"There are very real risks associated with most aquaculture projects," he said recently. "The government and the residents of Inagua deserve to have a clear view as to the likely impacts of any proposed project on the environment, prior to approval."
But the developers say they provided a 'virtual' EIA in response to the government's numerous objections to the project over the past year or so. They planned to commission a full report – and raise the financing – once official assurances had been received on the project's viability.
There is a large body of environmental opinion against some types of aquaculture. For example, experts say we take more protein out of the sea to feed carnivorous fish like salmon than we get back in farmed product.
Disease is also common in high-density fish farms, and is controlled by antibiotics that can be toxic. And fish farm waste is often flushed into the sea, damaging coastal wetlands. Parasites, like sea lice which infest salmon, are another chronic problem.
And there is the issue of captive fish escaping into the wild, and competing or cross-breeding with native marine life. Experts say such escapes or accidental releases are a common occurrence.
But there is also a growing consensus that if developed properly, fish farming could feed the world without destroying the environment – a 'blue revolution' according to a recent article in the Economist magazine:
"While fishermen can work only on improving the efficiency with which they capture the few remaining fish, aquaculture can work at lowering its costs of production (so that) it may start to undercut the costs of open-seas fishing to the point where the subsidies given to ocean fisheries become patently ridiculous. In this way farming might one day relieve the pressure on wild fisheries."
The unsigned heads of agreement for Ocean Farms said the company would build raised ponds well inland on more than 250 acres of government property adjacent to Morton Bahamas to grow five marine plants and animals.
Cold seawater would be pumped from deep-water pipelines to circulate through the ponds, and the effluent would be flushed underground in deep injection wells.
The project was to have raised gracilaria (an edible seaweed that grows wild here), abalone (a sought-after Pacific shellfish), tilapia (a fresh-water fish indigenous to Africa), American oysters (another popular shellfish) and salmon (a prized cold-water food fish).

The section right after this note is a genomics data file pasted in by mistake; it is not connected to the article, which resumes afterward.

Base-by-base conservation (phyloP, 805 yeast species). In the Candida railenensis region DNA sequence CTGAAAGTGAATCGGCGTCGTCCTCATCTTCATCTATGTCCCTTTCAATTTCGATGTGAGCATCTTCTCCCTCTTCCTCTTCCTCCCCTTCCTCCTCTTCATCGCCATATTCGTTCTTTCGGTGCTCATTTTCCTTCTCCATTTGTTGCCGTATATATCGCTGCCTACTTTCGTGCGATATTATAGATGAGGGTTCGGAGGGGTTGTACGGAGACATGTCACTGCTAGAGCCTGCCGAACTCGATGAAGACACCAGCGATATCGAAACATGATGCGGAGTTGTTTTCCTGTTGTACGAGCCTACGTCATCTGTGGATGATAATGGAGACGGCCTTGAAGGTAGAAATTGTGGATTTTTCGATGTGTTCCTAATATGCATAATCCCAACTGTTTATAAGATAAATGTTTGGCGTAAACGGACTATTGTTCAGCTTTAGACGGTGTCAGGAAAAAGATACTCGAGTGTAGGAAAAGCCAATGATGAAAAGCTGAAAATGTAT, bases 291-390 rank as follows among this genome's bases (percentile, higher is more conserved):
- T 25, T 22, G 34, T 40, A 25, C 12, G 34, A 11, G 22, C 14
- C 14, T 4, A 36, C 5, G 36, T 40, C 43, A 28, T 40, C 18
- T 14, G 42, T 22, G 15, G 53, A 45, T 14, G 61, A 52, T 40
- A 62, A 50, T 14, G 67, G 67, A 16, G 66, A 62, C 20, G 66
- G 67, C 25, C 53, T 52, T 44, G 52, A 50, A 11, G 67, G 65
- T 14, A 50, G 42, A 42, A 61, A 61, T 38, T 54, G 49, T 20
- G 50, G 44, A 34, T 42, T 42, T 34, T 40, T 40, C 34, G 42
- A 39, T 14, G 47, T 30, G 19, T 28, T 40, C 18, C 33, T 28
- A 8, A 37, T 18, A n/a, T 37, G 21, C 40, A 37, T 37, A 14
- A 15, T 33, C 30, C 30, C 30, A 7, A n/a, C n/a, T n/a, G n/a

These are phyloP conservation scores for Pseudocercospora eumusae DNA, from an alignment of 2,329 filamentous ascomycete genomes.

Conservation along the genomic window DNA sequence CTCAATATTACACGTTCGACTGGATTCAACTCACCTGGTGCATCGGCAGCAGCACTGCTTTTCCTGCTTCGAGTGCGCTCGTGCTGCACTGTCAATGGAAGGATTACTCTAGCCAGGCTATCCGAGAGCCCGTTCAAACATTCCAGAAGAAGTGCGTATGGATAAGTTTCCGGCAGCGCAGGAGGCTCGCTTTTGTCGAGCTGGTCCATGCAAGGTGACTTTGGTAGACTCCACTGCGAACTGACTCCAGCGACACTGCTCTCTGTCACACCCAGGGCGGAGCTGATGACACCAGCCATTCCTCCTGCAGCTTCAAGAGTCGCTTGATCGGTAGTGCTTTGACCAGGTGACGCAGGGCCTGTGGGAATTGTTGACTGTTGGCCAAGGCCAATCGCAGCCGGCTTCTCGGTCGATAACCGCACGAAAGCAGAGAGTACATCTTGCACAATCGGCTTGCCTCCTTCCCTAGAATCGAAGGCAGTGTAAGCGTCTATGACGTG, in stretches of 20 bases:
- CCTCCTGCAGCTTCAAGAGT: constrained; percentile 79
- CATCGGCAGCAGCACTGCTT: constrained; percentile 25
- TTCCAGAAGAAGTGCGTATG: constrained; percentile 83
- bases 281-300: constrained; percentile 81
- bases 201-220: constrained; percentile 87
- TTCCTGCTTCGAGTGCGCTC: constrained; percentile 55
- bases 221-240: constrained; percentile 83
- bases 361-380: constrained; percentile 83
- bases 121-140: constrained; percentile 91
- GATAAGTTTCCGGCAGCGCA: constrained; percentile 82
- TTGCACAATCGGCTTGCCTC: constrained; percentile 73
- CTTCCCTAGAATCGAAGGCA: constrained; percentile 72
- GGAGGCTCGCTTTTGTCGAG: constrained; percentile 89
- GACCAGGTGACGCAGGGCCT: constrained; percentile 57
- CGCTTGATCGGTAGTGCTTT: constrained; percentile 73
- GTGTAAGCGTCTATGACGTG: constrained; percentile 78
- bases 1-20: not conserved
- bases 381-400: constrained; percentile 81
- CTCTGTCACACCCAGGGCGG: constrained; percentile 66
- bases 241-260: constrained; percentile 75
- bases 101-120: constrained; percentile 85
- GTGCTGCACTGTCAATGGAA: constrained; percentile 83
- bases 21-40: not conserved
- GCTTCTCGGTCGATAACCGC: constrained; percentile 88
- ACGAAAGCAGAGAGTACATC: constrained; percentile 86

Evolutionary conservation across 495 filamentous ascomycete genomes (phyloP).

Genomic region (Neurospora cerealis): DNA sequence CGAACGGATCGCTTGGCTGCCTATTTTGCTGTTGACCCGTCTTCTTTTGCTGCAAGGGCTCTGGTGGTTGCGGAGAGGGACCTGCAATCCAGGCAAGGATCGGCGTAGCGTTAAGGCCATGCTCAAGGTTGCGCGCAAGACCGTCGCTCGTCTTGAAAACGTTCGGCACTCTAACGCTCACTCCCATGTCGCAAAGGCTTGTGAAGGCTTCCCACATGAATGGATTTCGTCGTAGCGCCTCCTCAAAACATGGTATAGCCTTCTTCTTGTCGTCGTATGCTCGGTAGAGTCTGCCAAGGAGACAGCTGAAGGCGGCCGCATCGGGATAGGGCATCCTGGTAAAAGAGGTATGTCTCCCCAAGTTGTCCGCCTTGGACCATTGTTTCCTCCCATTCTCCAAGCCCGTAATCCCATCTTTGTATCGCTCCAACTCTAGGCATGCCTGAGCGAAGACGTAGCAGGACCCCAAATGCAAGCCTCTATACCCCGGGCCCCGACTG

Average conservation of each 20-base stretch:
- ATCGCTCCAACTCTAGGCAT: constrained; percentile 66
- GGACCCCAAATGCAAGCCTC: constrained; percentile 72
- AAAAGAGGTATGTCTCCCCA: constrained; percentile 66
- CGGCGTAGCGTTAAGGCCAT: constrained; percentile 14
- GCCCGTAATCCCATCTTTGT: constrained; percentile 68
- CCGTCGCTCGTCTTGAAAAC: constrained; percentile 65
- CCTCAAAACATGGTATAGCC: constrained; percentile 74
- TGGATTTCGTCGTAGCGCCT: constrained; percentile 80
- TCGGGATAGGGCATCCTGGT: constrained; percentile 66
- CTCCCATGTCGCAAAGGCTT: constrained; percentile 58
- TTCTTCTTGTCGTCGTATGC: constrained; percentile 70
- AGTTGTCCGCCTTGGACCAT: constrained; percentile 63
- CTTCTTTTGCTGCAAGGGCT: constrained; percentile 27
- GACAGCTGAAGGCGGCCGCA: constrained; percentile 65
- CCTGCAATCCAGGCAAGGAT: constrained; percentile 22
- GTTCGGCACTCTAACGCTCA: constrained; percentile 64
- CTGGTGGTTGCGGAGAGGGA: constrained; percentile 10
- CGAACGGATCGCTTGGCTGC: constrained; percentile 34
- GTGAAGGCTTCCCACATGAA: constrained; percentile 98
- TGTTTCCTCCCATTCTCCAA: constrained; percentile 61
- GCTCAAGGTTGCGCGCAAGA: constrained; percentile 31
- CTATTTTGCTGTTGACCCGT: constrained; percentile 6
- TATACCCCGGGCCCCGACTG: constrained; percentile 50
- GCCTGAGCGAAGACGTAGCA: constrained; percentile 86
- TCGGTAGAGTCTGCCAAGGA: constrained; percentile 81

All of these species have been farmed around the world for many years. Mr Lockwood's system would grow them together, using patented technology that he pioneered in Hawaii. And the goal was to supply the premium end of the $5 billion market for farmed seafood in the US.
According to Mr Lockwood, the system he proposed is "environmentally sustainable, integrated, and low-cost…with distinctive niche markets for superior products." He claimed to have a supply agreement with Whole Foods Market, America's top organic food grocer.
Inagua was chosen from a range of sites in the region because it has deep water right offshore (with no reefs to damage) along with serviceable air and sea ports. The Bahamian investment climate was also thought to be superior to alternatives like Jamaica.
Lockwood has a background in marine engineering and became involved in aquaculture in California during the 1970s. In 1984 he founded Ocean farms of Hawaii – a $30 million facility to grow abalone, seaweed, oysters and salmon on a commercial scale using cold pure seawater pumped from the deep ocean.
Facilities at the State Natural Energy Laboratory in Hawaii continue to use deep ocean water to raise coldwater species like Japanese founder, Pacific oyster, Maine lobster, and abalone in onshore ponds. This system is said to eliminate the use of chemicals and antibiotics, producing a high-value "organically" farmed product.
Lockwood sold his Hawaiian interests to Japanese investors in 1990 – but retained worldwide rights to the technologies developed and used at Ocean Farms (except in Hawaii and Japan). He is a past president of the World Aquaculture Society and has lectured at Columbia and Stanford Universities.
Much of the opposition to Lockwood's Inagua proposal stems from the fact that it would introduce non-native species that could escape and harm our marine environment. But, as he points out, salmon and abalone cannot survive in warm water, and the American oyster lives in brackish water with much higher densities of microalgae to eat than are found here. The gracilaria seaweed is native to the Bahamas, and tilapia have been grown here for decades.